CRANDON - The Crandon High School football team held practice on Monday at Crandon High School. They will play only 4 seniors this season. That's a big difference from last season when the team played 12 seniors. Morgan Krueger was one of them, and rushed for more than 1,000 yards. The team is looking forward to the new senior group.
"I think a lot of leadership," said Jamie Conway, the head coach at Crandon. "They did some things on their own, working without coaches; they were active in the weight room all summer." The senior players are taking proactive steps to be good leaders. "Seniors always try to be out on the field," said Deion Dehart, a senior lineman for Crandon. "We try to motivate each player be at the best that they can do on and off the field." These seniors believe working hard will produce success, regardless of the age or class of their teammates. "I think working hard in practice translates to working hard in the game," said Isaiah Doane, a senior lineman for Crandon. "We do that, we are really going to do well and get another conference championship on the banner." Crandon like other schools in the northern part of the state is switching to a more balanced attack with a mix of running and passing. "We will throw the ball this year," Conway said. "We will throw the ball this year more than we did last year." "Passing as much as we run I think will level out the field," Dehart said. The team looks to put on a show to unite the community. They're hoping to improve off a 6-4 season last year. "The kids I mean I tell them this all the time, a lot of people play this game through them still and remember that feeling on Friday night," Conway said. "So that's what it is all about." The Cardinals play Wausaukee on Friday in Crandon.
MINOCQUA - You know summer in the Northwoods will soon be here when seasonal businesses start opening up again.
Wildwood Wildlife Park opened up Saturday in Minocqua.
Hundreds of people rushed to the gate today to see all different types of animals, some local and some exotic.
"We are so busy today but it's a beautiful day to come out to Wildwood," said the park's director Judy Domaszek. "This is one of our baby aoudads, it's an African sheep, and as you can see in the background there are many people busy playing with the baby goats, and the sheep and the pigs and the tortoises, and they're just enjoying their day."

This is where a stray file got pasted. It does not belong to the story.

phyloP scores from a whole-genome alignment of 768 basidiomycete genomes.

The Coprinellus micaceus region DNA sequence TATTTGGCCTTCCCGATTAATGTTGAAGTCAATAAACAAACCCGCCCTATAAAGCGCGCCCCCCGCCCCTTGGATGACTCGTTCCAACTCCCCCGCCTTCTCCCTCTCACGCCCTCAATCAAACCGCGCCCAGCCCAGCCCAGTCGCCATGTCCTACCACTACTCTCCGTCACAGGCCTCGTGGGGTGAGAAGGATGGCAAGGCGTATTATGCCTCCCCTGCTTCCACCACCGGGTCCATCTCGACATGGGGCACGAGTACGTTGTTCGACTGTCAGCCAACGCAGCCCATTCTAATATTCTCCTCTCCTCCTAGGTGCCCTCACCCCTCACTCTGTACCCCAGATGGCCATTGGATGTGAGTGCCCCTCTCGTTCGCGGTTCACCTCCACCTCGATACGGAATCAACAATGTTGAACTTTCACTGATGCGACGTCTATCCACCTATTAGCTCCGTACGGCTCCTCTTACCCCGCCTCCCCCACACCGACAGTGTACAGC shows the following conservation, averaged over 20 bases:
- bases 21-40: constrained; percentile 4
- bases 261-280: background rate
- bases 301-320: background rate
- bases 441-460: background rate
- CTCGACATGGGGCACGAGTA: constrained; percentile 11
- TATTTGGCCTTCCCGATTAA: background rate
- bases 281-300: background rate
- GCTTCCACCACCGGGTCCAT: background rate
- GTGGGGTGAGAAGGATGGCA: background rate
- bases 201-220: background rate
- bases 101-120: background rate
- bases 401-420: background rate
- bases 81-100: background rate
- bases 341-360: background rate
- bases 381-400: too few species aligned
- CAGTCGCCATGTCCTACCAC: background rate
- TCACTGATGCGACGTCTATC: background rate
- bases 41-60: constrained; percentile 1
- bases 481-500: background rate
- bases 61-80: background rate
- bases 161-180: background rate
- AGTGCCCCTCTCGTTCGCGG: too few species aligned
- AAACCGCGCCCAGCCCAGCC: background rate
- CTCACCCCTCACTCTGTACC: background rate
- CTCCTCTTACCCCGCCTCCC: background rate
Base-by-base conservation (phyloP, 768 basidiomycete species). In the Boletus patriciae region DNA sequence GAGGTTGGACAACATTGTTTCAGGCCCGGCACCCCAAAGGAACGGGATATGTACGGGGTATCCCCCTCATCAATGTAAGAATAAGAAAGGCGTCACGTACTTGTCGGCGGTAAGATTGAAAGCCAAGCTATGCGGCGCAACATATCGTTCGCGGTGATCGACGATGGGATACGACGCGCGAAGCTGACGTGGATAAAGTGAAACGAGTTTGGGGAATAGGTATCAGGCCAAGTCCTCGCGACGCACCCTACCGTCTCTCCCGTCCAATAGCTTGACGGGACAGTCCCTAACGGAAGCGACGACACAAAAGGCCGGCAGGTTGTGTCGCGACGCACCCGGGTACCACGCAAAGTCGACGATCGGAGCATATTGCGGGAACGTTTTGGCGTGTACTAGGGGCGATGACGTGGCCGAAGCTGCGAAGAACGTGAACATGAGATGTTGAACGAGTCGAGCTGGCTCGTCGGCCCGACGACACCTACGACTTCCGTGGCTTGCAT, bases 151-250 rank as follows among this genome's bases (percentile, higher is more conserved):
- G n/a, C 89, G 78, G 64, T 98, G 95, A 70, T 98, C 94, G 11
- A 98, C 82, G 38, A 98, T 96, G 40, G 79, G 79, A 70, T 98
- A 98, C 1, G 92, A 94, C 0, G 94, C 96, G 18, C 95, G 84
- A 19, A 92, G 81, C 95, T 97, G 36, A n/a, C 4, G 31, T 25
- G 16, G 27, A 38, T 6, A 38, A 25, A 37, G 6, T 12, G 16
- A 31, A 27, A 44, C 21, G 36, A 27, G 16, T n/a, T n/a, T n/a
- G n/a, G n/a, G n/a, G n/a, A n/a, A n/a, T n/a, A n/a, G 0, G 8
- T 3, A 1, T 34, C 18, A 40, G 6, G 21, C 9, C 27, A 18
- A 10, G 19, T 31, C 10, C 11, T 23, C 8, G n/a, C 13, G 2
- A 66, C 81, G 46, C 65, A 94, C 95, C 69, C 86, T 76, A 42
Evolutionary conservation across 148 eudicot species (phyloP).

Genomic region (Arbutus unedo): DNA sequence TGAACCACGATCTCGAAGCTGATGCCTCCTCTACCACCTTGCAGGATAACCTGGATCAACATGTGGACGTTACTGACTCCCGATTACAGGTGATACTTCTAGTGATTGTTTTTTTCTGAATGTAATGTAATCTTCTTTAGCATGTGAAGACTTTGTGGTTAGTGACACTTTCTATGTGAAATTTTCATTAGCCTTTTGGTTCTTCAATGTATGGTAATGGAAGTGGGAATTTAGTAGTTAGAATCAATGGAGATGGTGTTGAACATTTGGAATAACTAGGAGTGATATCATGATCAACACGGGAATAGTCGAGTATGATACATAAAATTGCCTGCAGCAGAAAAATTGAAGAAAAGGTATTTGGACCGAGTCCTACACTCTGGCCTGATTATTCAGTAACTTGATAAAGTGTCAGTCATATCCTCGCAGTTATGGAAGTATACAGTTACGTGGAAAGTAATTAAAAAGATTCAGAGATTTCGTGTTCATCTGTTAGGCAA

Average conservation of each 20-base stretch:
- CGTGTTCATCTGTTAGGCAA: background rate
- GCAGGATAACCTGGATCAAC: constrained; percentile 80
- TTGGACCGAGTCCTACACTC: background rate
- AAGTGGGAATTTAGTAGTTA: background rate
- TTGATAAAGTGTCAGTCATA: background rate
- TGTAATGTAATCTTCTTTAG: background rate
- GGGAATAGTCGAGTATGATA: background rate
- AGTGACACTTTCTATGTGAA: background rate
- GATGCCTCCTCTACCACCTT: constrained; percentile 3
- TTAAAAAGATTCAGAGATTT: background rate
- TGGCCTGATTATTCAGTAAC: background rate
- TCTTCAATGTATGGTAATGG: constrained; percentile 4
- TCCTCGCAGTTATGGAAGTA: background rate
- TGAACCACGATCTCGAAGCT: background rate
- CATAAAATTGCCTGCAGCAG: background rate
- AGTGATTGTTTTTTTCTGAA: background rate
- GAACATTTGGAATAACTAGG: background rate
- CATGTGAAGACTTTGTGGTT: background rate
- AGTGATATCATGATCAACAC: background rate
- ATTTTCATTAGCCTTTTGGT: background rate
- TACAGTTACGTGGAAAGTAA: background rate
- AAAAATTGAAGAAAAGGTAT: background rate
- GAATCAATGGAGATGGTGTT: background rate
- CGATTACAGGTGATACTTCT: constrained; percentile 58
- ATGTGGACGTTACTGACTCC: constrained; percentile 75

On Saturday the park had a giraffe feeding.
Workers also have been renovating and expanding the park.
The park has many new animals on the way, including some baby animals that were born there.
"The mouflon sheep are new, we've got some new reptiles, we have some new babies that we're going to have down in the nursery in a little while," Domaszek said. "We actually had a baby badger born here at the zoo. And we have a baby kangaroo. Those guys are all coming down when it's safe to come down."
Wildwood is open every day from 9 a.m. to 4:30 p.m. Then after Memorial Day the park stays open till 5:30 p.m. for the summer.
NORTHWOODS - Prescription drugs play an important role in our health.
They help us recover if we're sick, cope if we have a chronic condition and help manage pain.
But those drugs can expire or just stay in the back of our medicine cabinets for months or years.
And if those drugs get into the wrong hands—such as toddlers or abusers—that's a problem.
That's why many local police and sheriff's departments participate in the National Prescription Drug Take-Back program.
It's run by the Drug Enforcement Administration, and Saturday was National Take-Back Day.
"We're keeping the controlled substances in the hands they're supposed to be in, especially with the pill epidemic now, it's important that these stay out of the hands of people that are abusing them," said Minocqua Police Officer Matthew Tate.
Several area police departments hosted drop-offs Saturday.
You can drop off prescription or over-the-counter pills, ointments, patches, non-aerosol sprays, vials and pet medications. You cannot bring in inhalers or aerosol cans, and you cannot drop off illegal drugs or needles.
All the drugs are brought to the state Department of Justice where they will be incinerated.
That's better than just flushing them or throwing them out in the trash.
"It's very important that it's not getting into our ground water is the main thing," Tate said. "We just don't want people dumping them in toilets or in their garbage."
If you have prescription drugs you want to get rid of safely, don't worry if you missed Saturday's opportunity. Many area police stations have drug drop-off bins in their lobbies, so you can drop them off any time of the year.
MINOCQUA - Lakeland and Antigo generally square off as rivals in Great Northern Conference competition. But on Friday, nearly a week removed from the prom shootings in Antigo, Lakeland wanted to show that it was on Antigo's side.
"It's hard to react to something like this, because you want to be concerned, and you want to help, but it's hard to know how to help," said Maggie Laurence, a Lakeland sophomore and Student Council member.
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